Famed attorney Alan Dershowitz, who worked diligently to convince the Senate last year that President Trump had not committed impeachable acts, said Friday that he would be more than happy to take the case again. With Democrats threatening to bring a second impeachment proceeding against Trump in relation to the incitement of violence at the Capitol, Dershowitz said he wouldn’t hesitate to defend the president against the charges.
Dershowitz said that he did not believe that Trump’s actions and/or words at Wednesday’s “Rally to Save America” constituted the incitement of violence. As such, he said he did not think that the words rose to the level of an impeachable offense, regardless of what happened after the fact.
“He has not committed a constitutionally impeachable offense and I would be honored to once again defend the Constitution against partisan efforts to weaponize it for political purposes,” Dershowitz said in an interview with The Hill.
House Speaker Nancy Pelosi and 165 House Democrats have signed on to an intent to begin impeachment proceedings against the president, but several Republicans in Congress are pleading with President-elect Joe Biden to put an end to the madness. In a letter, Rep. Ken Buck (R-CO) and his colleagues urged Biden to lay his hand on Pelosi’s shoulder and tell her to stand down.
“We believe the Constitution is clear that the role of Congress is simply to count the electoral votes,” Buck wrote. “The Twelfth Amendment does not give Congress the authority or discretion to disqualify electors based on its own findings or beliefs that fraud took place. Nor does the Constitution envision impeaching a President without an adequate investigation and congressional hearings.”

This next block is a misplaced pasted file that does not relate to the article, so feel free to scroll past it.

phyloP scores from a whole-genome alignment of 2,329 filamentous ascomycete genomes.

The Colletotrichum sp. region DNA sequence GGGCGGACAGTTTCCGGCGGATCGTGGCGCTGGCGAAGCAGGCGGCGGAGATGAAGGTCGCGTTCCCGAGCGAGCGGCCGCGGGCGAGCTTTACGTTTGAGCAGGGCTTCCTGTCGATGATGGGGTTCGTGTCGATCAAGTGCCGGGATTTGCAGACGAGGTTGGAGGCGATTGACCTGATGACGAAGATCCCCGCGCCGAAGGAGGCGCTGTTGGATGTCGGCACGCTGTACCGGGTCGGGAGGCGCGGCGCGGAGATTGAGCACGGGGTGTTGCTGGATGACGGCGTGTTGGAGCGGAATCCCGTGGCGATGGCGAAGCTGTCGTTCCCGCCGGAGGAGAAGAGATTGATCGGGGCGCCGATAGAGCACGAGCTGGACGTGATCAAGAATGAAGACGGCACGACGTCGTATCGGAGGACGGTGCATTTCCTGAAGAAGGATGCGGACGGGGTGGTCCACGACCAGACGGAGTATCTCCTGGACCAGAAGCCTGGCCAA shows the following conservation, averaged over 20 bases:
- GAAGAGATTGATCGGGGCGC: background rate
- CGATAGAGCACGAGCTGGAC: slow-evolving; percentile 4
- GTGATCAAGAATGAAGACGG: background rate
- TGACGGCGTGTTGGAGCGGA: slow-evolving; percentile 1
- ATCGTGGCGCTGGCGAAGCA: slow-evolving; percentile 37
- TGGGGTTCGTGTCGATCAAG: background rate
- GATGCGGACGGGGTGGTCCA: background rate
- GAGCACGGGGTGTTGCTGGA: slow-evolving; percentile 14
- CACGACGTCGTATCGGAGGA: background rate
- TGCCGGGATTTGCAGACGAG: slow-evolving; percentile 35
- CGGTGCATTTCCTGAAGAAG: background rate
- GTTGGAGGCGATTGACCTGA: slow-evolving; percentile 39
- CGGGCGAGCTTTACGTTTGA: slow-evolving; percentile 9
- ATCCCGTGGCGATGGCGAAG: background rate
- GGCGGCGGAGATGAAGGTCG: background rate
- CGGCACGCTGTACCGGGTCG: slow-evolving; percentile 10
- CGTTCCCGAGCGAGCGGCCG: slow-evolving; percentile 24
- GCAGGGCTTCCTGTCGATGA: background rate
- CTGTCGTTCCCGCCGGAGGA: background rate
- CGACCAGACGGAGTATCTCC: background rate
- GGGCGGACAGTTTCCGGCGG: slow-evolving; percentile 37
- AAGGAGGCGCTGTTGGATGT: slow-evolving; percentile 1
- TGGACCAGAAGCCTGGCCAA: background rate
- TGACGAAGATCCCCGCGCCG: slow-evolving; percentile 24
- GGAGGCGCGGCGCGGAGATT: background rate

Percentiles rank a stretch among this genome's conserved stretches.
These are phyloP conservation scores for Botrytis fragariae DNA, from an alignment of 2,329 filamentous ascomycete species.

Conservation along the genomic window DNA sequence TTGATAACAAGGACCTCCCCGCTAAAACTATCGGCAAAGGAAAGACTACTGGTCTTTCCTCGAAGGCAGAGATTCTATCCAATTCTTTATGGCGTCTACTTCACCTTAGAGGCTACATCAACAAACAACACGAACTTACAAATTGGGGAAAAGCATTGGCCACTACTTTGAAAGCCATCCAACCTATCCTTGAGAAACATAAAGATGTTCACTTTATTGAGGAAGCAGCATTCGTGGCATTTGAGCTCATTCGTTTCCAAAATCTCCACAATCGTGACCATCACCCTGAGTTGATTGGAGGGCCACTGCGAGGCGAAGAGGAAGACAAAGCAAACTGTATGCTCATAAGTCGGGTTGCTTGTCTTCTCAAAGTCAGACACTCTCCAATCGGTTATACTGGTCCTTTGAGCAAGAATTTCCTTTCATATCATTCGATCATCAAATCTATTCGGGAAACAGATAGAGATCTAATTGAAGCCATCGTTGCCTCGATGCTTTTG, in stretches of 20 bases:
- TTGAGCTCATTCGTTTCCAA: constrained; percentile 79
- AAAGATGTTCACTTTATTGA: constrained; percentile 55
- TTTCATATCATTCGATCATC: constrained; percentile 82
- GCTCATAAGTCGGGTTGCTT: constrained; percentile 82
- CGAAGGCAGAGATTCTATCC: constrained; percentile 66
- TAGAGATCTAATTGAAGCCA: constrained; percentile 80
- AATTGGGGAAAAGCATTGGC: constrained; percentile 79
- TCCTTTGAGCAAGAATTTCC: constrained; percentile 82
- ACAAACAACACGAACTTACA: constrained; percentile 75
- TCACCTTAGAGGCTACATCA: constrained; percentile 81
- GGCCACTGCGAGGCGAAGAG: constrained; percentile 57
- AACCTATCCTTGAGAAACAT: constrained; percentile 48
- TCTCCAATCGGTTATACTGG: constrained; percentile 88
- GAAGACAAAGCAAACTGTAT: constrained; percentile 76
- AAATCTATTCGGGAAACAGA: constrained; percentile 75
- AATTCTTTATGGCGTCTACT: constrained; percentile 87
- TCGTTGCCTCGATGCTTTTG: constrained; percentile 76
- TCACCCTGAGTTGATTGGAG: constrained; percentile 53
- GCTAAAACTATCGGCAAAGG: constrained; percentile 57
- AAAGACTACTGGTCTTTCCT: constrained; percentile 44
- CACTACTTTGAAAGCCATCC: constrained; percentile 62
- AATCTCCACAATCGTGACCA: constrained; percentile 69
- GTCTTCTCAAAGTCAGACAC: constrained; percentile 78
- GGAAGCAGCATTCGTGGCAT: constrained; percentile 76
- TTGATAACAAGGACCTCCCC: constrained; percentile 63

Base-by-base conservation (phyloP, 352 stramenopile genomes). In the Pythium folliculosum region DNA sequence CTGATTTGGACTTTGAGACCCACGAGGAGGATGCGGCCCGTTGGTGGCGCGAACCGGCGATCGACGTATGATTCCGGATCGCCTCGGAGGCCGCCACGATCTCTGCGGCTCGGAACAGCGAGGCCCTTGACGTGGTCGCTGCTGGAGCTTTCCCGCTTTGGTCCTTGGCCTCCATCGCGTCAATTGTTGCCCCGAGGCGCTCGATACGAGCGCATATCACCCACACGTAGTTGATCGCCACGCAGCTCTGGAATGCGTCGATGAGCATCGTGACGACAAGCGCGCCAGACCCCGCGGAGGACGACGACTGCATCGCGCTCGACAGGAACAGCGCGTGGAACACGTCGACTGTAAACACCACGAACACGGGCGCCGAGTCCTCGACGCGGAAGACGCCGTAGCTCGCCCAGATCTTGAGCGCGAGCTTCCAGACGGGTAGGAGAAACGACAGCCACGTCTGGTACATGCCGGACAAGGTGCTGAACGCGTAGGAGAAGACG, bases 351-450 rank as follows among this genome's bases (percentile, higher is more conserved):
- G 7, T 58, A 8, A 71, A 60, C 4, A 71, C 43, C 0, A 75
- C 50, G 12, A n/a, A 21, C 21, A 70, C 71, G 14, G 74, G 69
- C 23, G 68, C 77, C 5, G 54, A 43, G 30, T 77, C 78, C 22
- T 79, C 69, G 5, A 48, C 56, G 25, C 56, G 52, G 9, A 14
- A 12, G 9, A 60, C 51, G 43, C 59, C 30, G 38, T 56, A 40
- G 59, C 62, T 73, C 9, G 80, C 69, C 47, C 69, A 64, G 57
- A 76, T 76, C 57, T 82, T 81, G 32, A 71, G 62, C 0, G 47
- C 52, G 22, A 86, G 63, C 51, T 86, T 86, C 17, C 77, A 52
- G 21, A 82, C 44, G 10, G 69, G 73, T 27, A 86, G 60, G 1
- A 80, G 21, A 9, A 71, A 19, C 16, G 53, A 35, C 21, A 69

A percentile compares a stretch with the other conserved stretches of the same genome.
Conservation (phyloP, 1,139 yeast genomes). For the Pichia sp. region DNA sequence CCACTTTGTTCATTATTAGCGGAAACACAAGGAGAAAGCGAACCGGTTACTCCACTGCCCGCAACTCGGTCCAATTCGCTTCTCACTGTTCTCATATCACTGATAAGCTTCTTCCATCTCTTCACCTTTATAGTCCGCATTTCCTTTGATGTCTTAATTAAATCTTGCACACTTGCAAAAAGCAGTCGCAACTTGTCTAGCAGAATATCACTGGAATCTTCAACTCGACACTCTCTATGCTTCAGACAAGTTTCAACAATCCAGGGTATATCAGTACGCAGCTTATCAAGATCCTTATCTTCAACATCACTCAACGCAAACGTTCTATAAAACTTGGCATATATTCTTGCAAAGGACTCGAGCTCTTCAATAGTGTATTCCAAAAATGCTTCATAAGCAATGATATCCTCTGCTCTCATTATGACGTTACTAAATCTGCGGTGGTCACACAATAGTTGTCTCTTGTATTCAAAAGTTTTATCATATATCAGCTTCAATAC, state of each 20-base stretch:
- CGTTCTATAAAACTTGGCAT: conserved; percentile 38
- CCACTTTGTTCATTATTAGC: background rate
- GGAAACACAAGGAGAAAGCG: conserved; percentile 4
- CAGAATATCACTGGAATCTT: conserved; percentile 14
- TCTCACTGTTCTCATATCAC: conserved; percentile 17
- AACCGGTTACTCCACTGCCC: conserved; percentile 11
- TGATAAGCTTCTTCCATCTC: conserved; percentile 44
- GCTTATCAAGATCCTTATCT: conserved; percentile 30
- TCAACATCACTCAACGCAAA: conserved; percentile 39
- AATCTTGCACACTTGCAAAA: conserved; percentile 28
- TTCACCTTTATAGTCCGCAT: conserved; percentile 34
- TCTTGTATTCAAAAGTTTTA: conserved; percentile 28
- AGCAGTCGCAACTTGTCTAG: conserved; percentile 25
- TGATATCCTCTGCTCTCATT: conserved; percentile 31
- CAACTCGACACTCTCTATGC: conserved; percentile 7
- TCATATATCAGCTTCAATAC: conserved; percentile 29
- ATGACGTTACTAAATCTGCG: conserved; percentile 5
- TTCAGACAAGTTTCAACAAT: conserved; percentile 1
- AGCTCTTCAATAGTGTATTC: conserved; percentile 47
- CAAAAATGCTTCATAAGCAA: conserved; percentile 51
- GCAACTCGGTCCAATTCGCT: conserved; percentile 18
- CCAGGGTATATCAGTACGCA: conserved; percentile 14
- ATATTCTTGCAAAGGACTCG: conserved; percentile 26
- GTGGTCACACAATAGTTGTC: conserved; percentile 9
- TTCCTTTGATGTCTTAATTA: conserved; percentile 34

While there has been plenty of zeal on the left to impeach Trump for a second time, the chances that the Senate would even have time for a trial, much less a vote to convict, are somewhere between slim and none.
“The Senate is currently in recess and is holding pro forma sessions every three days until January 19. Pursuant to the unanimously approved order setting up the recess and these pro forma sessions, the Senate may conduct no business until January 19,” Senate Majority Leader Mitch McConnell wrote in a letter to senators this week. “Without unanimous consent, the Senate may not conduct any business of any kind during pro forma sessions, including beginning to act on received articles of impeachment from the House.”
The inevitable dead-end of acquittal (or just…nothing) will probably not stop House Democrats; it certainly didn’t the last time. But this go-it-alone tactic will only make it look like the latest, last effort to score meaningless political points at the expense of the president they hate most.
For politicians who constantly talk about the need to unite the country, they certainly seem clueless on the best way to do it.